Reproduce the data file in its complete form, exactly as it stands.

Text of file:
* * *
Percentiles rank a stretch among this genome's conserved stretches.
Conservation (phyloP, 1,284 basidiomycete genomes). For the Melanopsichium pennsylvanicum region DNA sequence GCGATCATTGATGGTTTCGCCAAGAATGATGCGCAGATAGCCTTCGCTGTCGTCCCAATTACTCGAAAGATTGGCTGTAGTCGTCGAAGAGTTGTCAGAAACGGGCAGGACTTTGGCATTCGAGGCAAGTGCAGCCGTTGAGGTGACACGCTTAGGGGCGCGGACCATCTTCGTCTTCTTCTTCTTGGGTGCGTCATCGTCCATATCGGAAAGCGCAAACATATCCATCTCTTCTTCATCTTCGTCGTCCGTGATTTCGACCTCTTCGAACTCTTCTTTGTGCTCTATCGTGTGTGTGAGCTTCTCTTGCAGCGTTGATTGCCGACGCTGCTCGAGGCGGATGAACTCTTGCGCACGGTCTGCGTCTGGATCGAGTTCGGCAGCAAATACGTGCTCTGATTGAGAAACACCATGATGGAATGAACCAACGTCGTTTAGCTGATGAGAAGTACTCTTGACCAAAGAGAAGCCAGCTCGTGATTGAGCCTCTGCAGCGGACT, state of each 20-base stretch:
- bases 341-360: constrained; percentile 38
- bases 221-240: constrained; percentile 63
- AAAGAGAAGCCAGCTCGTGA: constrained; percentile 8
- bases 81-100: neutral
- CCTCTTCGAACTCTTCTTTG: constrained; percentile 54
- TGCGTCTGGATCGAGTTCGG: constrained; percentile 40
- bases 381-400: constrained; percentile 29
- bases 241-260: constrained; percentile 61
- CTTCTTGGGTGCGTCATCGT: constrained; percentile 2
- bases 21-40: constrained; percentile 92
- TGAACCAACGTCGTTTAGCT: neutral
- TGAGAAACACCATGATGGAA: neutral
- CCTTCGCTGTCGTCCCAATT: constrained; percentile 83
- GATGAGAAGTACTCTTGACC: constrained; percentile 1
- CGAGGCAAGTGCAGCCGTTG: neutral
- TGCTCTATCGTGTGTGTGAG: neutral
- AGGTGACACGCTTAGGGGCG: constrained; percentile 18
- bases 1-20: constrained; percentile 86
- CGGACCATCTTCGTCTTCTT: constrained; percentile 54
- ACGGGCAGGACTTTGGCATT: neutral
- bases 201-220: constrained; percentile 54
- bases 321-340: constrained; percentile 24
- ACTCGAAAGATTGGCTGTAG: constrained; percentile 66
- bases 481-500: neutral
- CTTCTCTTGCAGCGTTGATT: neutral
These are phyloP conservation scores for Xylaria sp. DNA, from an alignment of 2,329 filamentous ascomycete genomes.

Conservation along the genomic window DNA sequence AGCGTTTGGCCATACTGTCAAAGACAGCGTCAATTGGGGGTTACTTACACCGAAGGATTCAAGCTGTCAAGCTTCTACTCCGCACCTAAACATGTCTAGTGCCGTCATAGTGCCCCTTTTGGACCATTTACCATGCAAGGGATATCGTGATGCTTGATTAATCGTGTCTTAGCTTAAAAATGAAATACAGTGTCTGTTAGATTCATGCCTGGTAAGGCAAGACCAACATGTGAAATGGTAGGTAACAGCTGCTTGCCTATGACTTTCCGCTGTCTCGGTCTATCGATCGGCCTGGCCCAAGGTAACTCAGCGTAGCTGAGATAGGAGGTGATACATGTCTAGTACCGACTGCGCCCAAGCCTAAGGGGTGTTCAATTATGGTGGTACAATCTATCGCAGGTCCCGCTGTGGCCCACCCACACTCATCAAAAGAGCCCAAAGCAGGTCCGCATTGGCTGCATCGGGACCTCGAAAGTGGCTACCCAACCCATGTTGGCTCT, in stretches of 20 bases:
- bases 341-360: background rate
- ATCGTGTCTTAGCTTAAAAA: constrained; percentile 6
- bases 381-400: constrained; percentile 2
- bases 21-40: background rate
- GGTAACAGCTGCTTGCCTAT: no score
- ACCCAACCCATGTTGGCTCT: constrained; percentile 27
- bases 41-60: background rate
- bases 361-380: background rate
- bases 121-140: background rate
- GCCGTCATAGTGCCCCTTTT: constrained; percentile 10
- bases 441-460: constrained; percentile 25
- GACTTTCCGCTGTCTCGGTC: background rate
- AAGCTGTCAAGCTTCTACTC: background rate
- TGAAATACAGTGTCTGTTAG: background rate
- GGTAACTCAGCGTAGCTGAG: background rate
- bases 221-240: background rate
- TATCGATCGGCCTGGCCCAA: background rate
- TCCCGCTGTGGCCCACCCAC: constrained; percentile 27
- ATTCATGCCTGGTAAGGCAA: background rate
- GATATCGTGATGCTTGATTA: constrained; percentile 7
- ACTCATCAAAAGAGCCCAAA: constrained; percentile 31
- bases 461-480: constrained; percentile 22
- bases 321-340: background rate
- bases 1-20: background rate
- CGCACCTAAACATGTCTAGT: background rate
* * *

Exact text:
Percentiles rank a stretch among this genome's conserved stretches.
Conservation (phyloP, 1,284 basidiomycete genomes). For the Melanopsichium pennsylvanicum region DNA sequence GCGATCATTGATGGTTTCGCCAAGAATGATGCGCAGATAGCCTTCGCTGTCGTCCCAATTACTCGAAAGATTGGCTGTAGTCGTCGAAGAGTTGTCAGAAACGGGCAGGACTTTGGCATTCGAGGCAAGTGCAGCCGTTGAGGTGACACGCTTAGGGGCGCGGACCATCTTCGTCTTCTTCTTCTTGGGTGCGTCATCGTCCATATCGGAAAGCGCAAACATATCCATCTCTTCTTCATCTTCGTCGTCCGTGATTTCGACCTCTTCGAACTCTTCTTTGTGCTCTATCGTGTGTGTGAGCTTCTCTTGCAGCGTTGATTGCCGACGCTGCTCGAGGCGGATGAACTCTTGCGCACGGTCTGCGTCTGGATCGAGTTCGGCAGCAAATACGTGCTCTGATTGAGAAACACCATGATGGAATGAACCAACGTCGTTTAGCTGATGAGAAGTACTCTTGACCAAAGAGAAGCCAGCTCGTGATTGAGCCTCTGCAGCGGACT, state of each 20-base stretch:
- bases 341-360: constrained; percentile 38
- bases 221-240: constrained; percentile 63
- AAAGAGAAGCCAGCTCGTGA: constrained; percentile 8
- bases 81-100: neutral
- CCTCTTCGAACTCTTCTTTG: constrained; percentile 54
- TGCGTCTGGATCGAGTTCGG: constrained; percentile 40
- bases 381-400: constrained; percentile 29
- bases 241-260: constrained; percentile 61
- CTTCTTGGGTGCGTCATCGT: constrained; percentile 2
- bases 21-40: constrained; percentile 92
- TGAACCAACGTCGTTTAGCT: neutral
- TGAGAAACACCATGATGGAA: neutral
- CCTTCGCTGTCGTCCCAATT: constrained; percentile 83
- GATGAGAAGTACTCTTGACC: constrained; percentile 1
- CGAGGCAAGTGCAGCCGTTG: neutral
- TGCTCTATCGTGTGTGTGAG: neutral
- AGGTGACACGCTTAGGGGCG: constrained; percentile 18
- bases 1-20: constrained; percentile 86
- CGGACCATCTTCGTCTTCTT: constrained; percentile 54
- ACGGGCAGGACTTTGGCATT: neutral
- bases 201-220: constrained; percentile 54
- bases 321-340: constrained; percentile 24
- ACTCGAAAGATTGGCTGTAG: constrained; percentile 66
- bases 481-500: neutral
- CTTCTCTTGCAGCGTTGATT: neutral
These are phyloP conservation scores for Xylaria sp. DNA, from an alignment of 2,329 filamentous ascomycete genomes.

Conservation along the genomic window DNA sequence AGCGTTTGGCCATACTGTCAAAGACAGCGTCAATTGGGGGTTACTTACACCGAAGGATTCAAGCTGTCAAGCTTCTACTCCGCACCTAAACATGTCTAGTGCCGTCATAGTGCCCCTTTTGGACCATTTACCATGCAAGGGATATCGTGATGCTTGATTAATCGTGTCTTAGCTTAAAAATGAAATACAGTGTCTGTTAGATTCATGCCTGGTAAGGCAAGACCAACATGTGAAATGGTAGGTAACAGCTGCTTGCCTATGACTTTCCGCTGTCTCGGTCTATCGATCGGCCTGGCCCAAGGTAACTCAGCGTAGCTGAGATAGGAGGTGATACATGTCTAGTACCGACTGCGCCCAAGCCTAAGGGGTGTTCAATTATGGTGGTACAATCTATCGCAGGTCCCGCTGTGGCCCACCCACACTCATCAAAAGAGCCCAAAGCAGGTCCGCATTGGCTGCATCGGGACCTCGAAAGTGGCTACCCAACCCATGTTGGCTCT, in stretches of 20 bases:
- bases 341-360: background rate
- ATCGTGTCTTAGCTTAAAAA: constrained; percentile 6
- bases 381-400: constrained; percentile 2
- bases 21-40: background rate
- GGTAACAGCTGCTTGCCTAT: no score
- ACCCAACCCATGTTGGCTCT: constrained; percentile 27
- bases 41-60: background rate
- bases 361-380: background rate
- bases 121-140: background rate
- GCCGTCATAGTGCCCCTTTT: constrained; percentile 10
- bases 441-460: constrained; percentile 25
- GACTTTCCGCTGTCTCGGTC: background rate
- AAGCTGTCAAGCTTCTACTC: background rate
- TGAAATACAGTGTCTGTTAG: background rate
- GGTAACTCAGCGTAGCTGAG: background rate
- bases 221-240: background rate
- TATCGATCGGCCTGGCCCAA: background rate
- TCCCGCTGTGGCCCACCCAC: constrained; percentile 27
- ATTCATGCCTGGTAAGGCAA: background rate
- GATATCGTGATGCTTGATTA: constrained; percentile 7
- ACTCATCAAAAGAGCCCAAA: constrained; percentile 31
- bases 461-480: constrained; percentile 22
- bases 321-340: background rate
- bases 1-20: background rate
- CGCACCTAAACATGTCTAGT: background rate